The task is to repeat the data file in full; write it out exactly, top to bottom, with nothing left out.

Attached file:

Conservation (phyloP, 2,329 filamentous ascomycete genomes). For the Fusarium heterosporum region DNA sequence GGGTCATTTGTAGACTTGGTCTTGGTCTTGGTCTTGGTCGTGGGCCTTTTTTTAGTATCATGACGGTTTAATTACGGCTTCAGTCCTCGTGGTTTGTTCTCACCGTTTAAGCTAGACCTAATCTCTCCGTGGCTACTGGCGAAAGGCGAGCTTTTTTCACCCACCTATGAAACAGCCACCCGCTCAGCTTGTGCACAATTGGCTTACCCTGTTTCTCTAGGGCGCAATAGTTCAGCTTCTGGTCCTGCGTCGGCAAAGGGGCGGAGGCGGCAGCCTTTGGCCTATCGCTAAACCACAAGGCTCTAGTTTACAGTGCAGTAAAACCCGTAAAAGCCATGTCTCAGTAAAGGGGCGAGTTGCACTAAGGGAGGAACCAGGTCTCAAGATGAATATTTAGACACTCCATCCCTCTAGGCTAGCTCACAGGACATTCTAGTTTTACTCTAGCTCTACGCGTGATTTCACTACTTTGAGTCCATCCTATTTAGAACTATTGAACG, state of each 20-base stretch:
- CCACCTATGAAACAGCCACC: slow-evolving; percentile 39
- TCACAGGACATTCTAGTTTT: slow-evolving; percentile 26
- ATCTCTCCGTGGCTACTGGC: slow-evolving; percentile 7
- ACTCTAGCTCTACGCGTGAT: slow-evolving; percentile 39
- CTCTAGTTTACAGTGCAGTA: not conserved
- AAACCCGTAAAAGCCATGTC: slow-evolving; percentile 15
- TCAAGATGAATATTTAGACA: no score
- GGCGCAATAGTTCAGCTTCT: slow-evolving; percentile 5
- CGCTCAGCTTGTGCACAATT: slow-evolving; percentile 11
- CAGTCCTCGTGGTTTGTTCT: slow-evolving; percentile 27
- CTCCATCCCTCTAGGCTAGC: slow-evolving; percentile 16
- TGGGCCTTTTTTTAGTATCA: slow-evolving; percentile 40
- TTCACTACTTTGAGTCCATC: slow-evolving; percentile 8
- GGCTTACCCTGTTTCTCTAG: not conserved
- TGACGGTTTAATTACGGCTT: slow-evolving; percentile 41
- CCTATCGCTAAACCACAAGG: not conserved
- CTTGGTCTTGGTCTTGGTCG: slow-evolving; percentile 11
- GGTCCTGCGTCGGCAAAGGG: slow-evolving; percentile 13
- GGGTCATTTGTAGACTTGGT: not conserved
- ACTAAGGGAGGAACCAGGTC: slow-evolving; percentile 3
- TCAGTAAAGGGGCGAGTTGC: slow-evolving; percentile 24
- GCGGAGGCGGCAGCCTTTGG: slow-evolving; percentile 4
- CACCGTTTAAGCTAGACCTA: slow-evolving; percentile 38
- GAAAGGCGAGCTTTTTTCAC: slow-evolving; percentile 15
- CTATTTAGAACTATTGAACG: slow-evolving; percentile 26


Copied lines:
Conservation (phyloP, 2,329 filamentous ascomycete genomes). For the Fusarium heterosporum region DNA sequence GGGTCATTTGTAGACTTGGTCTTGGTCTTGGTCTTGGTCGTGGGCCTTTTTTTAGTATCATGACGGTTTAATTACGGCTTCAGTCCTCGTGGTTTGTTCTCACCGTTTAAGCTAGACCTAATCTCTCCGTGGCTACTGGCGAAAGGCGAGCTTTTTTCACCCACCTATGAAACAGCCACCCGCTCAGCTTGTGCACAATTGGCTTACCCTGTTTCTCTAGGGCGCAATAGTTCAGCTTCTGGTCCTGCGTCGGCAAAGGGGCGGAGGCGGCAGCCTTTGGCCTATCGCTAAACCACAAGGCTCTAGTTTACAGTGCAGTAAAACCCGTAAAAGCCATGTCTCAGTAAAGGGGCGAGTTGCACTAAGGGAGGAACCAGGTCTCAAGATGAATATTTAGACACTCCATCCCTCTAGGCTAGCTCACAGGACATTCTAGTTTTACTCTAGCTCTACGCGTGATTTCACTACTTTGAGTCCATCCTATTTAGAACTATTGAACG, state of each 20-base stretch:
- CCACCTATGAAACAGCCACC: slow-evolving; percentile 39
- TCACAGGACATTCTAGTTTT: slow-evolving; percentile 26
- ATCTCTCCGTGGCTACTGGC: slow-evolving; percentile 7
- ACTCTAGCTCTACGCGTGAT: slow-evolving; percentile 39
- CTCTAGTTTACAGTGCAGTA: not conserved
- AAACCCGTAAAAGCCATGTC: slow-evolving; percentile 15
- TCAAGATGAATATTTAGACA: no score
- GGCGCAATAGTTCAGCTTCT: slow-evolving; percentile 5
- CGCTCAGCTTGTGCACAATT: slow-evolving; percentile 11
- CAGTCCTCGTGGTTTGTTCT: slow-evolving; percentile 27
- CTCCATCCCTCTAGGCTAGC: slow-evolving; percentile 16
- TGGGCCTTTTTTTAGTATCA: slow-evolving; percentile 40
- TTCACTACTTTGAGTCCATC: slow-evolving; percentile 8
- GGCTTACCCTGTTTCTCTAG: not conserved
- TGACGGTTTAATTACGGCTT: slow-evolving; percentile 41
- CCTATCGCTAAACCACAAGG: not conserved
- CTTGGTCTTGGTCTTGGTCG: slow-evolving; percentile 11
- GGTCCTGCGTCGGCAAAGGG: slow-evolving; percentile 13
- GGGTCATTTGTAGACTTGGT: not conserved
- ACTAAGGGAGGAACCAGGTC: slow-evolving; percentile 3
- TCAGTAAAGGGGCGAGTTGC: slow-evolving; percentile 24
- GCGGAGGCGGCAGCCTTTGG: slow-evolving; percentile 4
- CACCGTTTAAGCTAGACCTA: slow-evolving; percentile 38
- GAAAGGCGAGCTTTTTTCAC: slow-evolving; percentile 15
- CTATTTAGAACTATTGAACG: slow-evolving; percentile 26